Jonas Mekas, Underground Filmmaker Who Cast A Long Shadow, Dies At 96
Jonas Mekas, an underground filmmaker whose influence looms as large as the archives he helped create, died Wednesday morning at the age of 96. The Lithuanian-born director, critic, archivist and poet died "peacefully at home, with family at his side," according to the Anthology Film Archives that he co-founded.
The organization did not specify the cause of his death.
Mekas "helped to lead American cinema out of the boardrooms and back into the streets — and knew that it needed a home and then built it," film critic and scholar Richard Brody said Wednesday. He recalled Mekas, who directed dozens of movies and published more than 20 books — in addition to writing a prominent column on cinema — as "one of the crucial, and one of the best, film critics — and chroniclers."
But this towering career could easily have been snuffed out before it began.
Mekas and his brother, Adolfas, were taken captive and brought to a Nazi labor camp during World War II. The brothers survived the ordeal, however, and eventually made it to New York City after several years living in displaced-persons camps.
It was in that very different world of a thrumming metropolis that Mekas embarked on some of the work that would make him most famous. Toting a Bolex 16mm camera around the city, the filmmaker began cataloging the assorted scenes that surrounded him — scattered, impressionistic snippets that, when strung together, evoked a life that often eluded traditional, chronological narratives.
"It's a collage. When you make a collage there is no real logic. You cannot explain it. You just feel that's how it fits. The beginning and the end usually matter, but what's in between can be a little more mysterious," Mekas told the Creative Independent in 2017, speaking of one of his memoirs, A Dance with Fred Astaire, and comparing it to his films.
"I permit a lot of chance," he said. "Exercising too much control is no good."
That work would eventually make its way onto the screen in the 1960s, when he began to showcase the kinds of diaristic pieces for which he became best known. In one film, 1969's Walden, roughly edited home movies are threaded with interstitial title cards announcing the scenes. In another, 1972's Reminiscences of a Journey to Lithuania, Mekas dreamily tells of a trip his brother and he made to the country of their birth — the manically cut images clashing with his monotonously intoned narration.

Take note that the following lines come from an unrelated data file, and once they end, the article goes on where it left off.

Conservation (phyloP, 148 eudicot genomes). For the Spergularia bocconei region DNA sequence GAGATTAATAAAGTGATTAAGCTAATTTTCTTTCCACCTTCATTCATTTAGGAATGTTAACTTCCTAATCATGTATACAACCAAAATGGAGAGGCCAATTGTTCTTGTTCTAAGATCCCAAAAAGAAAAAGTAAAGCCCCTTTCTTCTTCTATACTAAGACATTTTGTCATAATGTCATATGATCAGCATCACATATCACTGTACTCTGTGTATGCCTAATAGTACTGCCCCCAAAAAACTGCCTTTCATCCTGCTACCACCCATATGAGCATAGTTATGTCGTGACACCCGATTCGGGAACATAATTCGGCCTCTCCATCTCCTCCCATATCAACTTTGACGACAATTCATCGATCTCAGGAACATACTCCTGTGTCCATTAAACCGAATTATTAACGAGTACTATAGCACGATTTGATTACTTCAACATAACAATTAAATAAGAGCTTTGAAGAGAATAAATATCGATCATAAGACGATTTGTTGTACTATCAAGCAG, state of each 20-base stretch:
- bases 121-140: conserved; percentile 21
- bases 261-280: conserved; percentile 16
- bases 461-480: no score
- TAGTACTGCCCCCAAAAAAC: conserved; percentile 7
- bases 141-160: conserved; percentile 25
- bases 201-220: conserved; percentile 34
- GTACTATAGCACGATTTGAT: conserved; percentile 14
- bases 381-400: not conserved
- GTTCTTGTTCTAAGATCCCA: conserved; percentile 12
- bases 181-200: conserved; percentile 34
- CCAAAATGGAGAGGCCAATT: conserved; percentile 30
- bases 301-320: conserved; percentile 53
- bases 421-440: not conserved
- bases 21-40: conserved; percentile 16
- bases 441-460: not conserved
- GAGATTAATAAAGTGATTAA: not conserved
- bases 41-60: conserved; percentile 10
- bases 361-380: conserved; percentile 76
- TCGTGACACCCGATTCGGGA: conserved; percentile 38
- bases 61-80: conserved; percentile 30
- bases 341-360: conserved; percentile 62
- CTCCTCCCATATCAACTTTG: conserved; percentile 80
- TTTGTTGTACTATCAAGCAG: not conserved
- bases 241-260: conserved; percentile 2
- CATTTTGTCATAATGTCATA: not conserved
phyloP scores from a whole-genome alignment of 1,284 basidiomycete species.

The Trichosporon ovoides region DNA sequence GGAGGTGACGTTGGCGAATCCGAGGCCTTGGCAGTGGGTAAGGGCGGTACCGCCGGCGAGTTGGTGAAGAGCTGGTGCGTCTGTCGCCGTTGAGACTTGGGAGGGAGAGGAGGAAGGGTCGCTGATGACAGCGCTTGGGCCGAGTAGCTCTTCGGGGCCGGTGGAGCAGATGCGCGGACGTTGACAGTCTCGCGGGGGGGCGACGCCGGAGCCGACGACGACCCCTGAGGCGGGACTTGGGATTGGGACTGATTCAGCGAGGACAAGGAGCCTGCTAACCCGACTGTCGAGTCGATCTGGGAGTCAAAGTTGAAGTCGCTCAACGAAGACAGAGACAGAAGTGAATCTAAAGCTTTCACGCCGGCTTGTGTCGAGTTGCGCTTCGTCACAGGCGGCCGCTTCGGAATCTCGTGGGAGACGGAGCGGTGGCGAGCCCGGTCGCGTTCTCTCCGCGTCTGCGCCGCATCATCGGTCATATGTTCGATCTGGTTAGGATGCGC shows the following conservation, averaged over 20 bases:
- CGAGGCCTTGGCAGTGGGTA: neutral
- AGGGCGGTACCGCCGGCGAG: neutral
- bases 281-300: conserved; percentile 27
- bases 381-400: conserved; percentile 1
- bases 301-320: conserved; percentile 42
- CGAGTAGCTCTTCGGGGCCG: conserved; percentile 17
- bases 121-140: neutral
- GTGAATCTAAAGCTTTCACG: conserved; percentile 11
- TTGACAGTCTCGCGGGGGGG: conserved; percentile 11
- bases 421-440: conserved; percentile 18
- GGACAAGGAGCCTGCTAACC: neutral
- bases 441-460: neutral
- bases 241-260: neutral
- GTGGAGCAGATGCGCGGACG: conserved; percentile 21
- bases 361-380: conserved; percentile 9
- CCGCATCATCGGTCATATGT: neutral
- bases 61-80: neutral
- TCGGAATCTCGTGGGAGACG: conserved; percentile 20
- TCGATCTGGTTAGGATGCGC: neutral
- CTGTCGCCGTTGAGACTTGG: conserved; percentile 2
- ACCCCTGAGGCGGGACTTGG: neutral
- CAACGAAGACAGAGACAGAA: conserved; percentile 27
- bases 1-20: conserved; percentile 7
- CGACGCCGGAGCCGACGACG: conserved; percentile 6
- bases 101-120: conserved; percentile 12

All the while, Mekas exerted arguably more influence as an observer and critic. By the mid-1950s, he and his brother had founded a magazine they called Film Culture, and in 1958, he began a long-running column in the Village Voice, which he used as a platform to champion film as an art form that could be more than simple entertainment.
More than a decade later, in 1970, Mekas and several colleagues opened, a place where they hoped to showcase the kinds of avant-garde film that struggled to find mainstream distributors.
"Anthology Film Archives is the first film museum exclusively devoted to the film as an art," the group declared in a manifesto issued at the time of its opening.
"What are the essentials of the film experience? Which films embody the heights of the art of cinema? The creation of Anthology Film Archives has been an ambitious attempt to provide answers to these questions; the first of which is physical — to construct a theater in which films can be seen under the best conditions; and second critical — to define the art of film in terms of selected works which indicate its essences and parameters."
It was through this project, and others like it, that Mekas helped carve out a home for a style of filmmaking that had long struggled to find one.
"It is largely through his efforts to create an infrastructure for avant-garde film that a small, economically disadvantaged filmmaking practice has a place in cultural history and continues to be accessible to its small, dedicated audience," film critic Amy Taubin said in a piece published in ArtForum in 2005.
As Mekas explained to NPR in 2006, his efforts as a patron and as a director have long been tied together — just as his own moving diaries share much in common with the people who view them.
"I mean, we are all connected. My life is essentially not so unique. On some deeper levels we feel the same, we know the same things," Mekas said. "Therefore if I show my life 365 days, moments from those days, it will reflect and it will have connection with lives of all of us."
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